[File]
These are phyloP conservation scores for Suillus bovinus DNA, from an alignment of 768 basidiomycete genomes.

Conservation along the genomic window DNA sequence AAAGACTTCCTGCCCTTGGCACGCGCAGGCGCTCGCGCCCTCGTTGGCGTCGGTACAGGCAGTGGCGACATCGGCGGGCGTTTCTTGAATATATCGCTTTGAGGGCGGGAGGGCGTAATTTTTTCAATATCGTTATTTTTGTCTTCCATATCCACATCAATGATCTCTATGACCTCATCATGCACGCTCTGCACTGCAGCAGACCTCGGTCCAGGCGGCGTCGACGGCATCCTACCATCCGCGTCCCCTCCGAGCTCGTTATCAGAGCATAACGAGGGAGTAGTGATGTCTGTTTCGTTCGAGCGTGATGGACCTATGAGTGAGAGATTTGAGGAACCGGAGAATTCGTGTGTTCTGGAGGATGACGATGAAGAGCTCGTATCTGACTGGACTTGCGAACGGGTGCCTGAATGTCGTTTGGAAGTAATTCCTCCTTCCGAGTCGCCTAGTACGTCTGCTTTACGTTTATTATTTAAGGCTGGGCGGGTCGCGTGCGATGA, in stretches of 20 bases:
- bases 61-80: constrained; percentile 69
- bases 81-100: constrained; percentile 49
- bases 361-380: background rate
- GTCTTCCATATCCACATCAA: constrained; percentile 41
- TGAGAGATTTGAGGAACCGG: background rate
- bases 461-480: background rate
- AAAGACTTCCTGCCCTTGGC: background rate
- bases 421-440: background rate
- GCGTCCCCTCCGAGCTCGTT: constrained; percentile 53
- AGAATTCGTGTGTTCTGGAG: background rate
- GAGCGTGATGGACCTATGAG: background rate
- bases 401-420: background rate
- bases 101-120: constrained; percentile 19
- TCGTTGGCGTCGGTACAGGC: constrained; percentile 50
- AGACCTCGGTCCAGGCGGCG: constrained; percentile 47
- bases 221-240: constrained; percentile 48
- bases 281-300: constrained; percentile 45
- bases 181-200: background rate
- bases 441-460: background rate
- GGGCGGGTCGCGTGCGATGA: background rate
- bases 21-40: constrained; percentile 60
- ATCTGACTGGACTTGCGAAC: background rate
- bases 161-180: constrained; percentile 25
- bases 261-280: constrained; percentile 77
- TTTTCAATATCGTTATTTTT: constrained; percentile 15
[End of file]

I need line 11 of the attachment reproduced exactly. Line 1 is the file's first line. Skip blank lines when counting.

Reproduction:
- GCGTCCCCTCCGAGCTCGTT: constrained; percentile 53